|July 30th||Charles Wesley (St. Just)|
On this day in 1743, Charles Wesley made his first visit to St. Just.
This is significant because his experiences inspired his brother, John (June 17th) to visit. Their joint impact was remarkable not just because of the effect they had on the lifestyle of many residents but also because they inspired the building of the magnificent, one thousand person capacity, Methodist Chapel which has been, justly, referred to as ‘The Miners’ Cathedral of Cornwall ’ (pictured right).
At the time the country was already in the midst of the second Scottish Jacobite uprising and the combination of rebellion in the north and enthusiastic revivalism in the west led to resistance by local gentry who felt their position threatened by their incorrect notion that changes in the nation were unwanted.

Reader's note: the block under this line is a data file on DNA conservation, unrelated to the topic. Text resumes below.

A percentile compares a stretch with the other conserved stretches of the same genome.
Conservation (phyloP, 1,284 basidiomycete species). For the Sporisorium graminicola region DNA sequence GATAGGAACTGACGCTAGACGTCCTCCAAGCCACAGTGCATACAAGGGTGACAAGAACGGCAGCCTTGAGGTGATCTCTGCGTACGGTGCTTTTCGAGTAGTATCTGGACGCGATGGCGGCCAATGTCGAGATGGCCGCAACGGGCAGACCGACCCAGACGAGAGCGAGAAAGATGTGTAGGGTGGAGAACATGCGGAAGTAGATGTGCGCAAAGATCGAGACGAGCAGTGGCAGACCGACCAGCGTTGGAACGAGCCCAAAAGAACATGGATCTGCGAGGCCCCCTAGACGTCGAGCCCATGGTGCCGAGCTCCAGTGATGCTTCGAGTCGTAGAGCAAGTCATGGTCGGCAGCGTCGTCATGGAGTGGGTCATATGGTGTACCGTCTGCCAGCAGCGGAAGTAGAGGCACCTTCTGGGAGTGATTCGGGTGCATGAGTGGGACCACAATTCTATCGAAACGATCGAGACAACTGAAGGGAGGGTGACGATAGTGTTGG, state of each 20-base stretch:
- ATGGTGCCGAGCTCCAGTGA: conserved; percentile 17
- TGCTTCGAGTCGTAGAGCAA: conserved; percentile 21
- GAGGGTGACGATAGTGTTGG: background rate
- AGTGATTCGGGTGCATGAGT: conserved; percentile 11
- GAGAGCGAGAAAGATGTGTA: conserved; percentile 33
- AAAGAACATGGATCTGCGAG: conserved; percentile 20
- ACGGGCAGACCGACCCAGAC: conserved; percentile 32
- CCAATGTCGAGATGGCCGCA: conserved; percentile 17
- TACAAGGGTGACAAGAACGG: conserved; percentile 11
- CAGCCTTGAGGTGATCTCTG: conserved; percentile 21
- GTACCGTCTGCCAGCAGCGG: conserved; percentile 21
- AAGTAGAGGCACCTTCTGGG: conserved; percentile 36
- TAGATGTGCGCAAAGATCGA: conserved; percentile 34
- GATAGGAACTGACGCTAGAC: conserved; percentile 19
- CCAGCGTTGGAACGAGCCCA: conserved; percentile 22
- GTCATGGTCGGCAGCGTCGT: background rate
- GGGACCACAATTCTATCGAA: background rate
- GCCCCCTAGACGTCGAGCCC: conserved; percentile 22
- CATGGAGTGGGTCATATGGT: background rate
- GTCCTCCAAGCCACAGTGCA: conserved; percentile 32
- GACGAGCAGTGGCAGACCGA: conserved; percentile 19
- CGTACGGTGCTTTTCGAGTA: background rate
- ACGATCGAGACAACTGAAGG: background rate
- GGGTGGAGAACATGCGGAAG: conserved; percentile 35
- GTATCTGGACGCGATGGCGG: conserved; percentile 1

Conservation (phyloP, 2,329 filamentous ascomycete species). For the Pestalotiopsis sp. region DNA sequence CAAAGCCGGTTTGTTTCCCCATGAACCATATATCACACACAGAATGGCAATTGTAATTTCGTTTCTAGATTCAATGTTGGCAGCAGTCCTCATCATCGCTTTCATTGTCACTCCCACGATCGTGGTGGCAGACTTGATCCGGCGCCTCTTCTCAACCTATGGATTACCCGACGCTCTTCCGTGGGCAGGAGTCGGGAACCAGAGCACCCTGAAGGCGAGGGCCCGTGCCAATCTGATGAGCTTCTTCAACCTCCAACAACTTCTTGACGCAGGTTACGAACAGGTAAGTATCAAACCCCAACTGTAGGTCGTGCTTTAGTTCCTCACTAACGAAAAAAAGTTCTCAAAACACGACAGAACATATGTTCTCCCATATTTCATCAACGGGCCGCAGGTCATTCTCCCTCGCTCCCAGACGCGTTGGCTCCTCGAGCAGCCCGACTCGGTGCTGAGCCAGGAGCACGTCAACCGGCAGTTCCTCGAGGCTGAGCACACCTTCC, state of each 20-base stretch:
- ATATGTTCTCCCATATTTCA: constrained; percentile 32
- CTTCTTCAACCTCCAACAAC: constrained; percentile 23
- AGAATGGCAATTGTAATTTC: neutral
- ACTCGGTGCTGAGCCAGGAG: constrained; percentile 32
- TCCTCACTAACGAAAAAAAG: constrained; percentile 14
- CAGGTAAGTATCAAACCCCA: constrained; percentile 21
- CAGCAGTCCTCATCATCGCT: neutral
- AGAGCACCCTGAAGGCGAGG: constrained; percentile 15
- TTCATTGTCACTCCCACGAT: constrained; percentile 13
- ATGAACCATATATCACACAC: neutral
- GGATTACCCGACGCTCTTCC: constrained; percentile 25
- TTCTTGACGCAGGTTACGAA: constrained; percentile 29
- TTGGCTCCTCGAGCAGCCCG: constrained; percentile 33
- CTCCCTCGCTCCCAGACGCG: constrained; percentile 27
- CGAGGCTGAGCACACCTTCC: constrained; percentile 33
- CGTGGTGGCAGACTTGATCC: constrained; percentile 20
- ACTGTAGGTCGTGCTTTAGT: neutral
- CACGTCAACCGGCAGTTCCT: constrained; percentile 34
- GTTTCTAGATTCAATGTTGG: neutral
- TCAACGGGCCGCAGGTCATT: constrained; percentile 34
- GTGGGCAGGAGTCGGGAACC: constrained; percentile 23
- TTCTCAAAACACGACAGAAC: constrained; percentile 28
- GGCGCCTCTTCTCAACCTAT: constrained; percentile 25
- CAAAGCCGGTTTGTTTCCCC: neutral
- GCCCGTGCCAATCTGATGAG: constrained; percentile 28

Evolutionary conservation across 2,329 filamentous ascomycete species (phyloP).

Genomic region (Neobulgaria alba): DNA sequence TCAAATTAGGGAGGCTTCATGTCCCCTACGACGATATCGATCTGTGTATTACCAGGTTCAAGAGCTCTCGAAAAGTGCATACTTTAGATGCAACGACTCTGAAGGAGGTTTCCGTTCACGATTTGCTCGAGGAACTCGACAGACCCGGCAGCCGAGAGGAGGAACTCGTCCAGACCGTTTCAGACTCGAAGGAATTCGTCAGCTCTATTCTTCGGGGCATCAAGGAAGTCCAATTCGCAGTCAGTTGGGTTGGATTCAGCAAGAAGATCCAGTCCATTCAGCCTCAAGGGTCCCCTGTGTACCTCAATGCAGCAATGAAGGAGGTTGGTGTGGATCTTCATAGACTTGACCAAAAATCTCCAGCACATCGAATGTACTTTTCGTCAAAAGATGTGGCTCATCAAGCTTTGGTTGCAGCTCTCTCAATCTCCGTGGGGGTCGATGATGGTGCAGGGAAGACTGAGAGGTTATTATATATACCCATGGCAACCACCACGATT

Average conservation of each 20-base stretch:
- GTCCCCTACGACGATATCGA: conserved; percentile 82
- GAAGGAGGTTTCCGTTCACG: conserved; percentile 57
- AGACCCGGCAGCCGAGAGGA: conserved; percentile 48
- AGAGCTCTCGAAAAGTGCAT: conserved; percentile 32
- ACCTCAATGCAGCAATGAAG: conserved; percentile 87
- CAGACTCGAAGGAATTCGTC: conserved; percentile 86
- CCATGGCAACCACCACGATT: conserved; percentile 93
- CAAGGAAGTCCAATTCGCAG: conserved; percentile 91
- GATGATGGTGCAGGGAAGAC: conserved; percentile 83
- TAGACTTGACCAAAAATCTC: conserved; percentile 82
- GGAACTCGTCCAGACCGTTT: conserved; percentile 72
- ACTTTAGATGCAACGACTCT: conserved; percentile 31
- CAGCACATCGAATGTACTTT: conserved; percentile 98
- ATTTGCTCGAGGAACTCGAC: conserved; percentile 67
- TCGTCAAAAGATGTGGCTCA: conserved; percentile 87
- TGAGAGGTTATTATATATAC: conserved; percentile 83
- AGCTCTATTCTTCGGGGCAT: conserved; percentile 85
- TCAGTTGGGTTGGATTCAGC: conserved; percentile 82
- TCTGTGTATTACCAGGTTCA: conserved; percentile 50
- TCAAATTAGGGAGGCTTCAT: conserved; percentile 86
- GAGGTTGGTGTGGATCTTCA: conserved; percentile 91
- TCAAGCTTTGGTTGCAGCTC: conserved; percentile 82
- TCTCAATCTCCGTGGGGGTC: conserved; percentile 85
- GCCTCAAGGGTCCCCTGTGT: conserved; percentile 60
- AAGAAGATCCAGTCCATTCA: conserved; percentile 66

Their views were ignored and it was estimated that Charles Wesley preached to over two thousand people in the open air at the plain an gwarry (open air ampitheatre for dramas) which is one of the few, fully intact, examples remaining of such sites.The first St Just Wesleyan Meeting House, (pictured left) which still stands was established in the same year in a barn.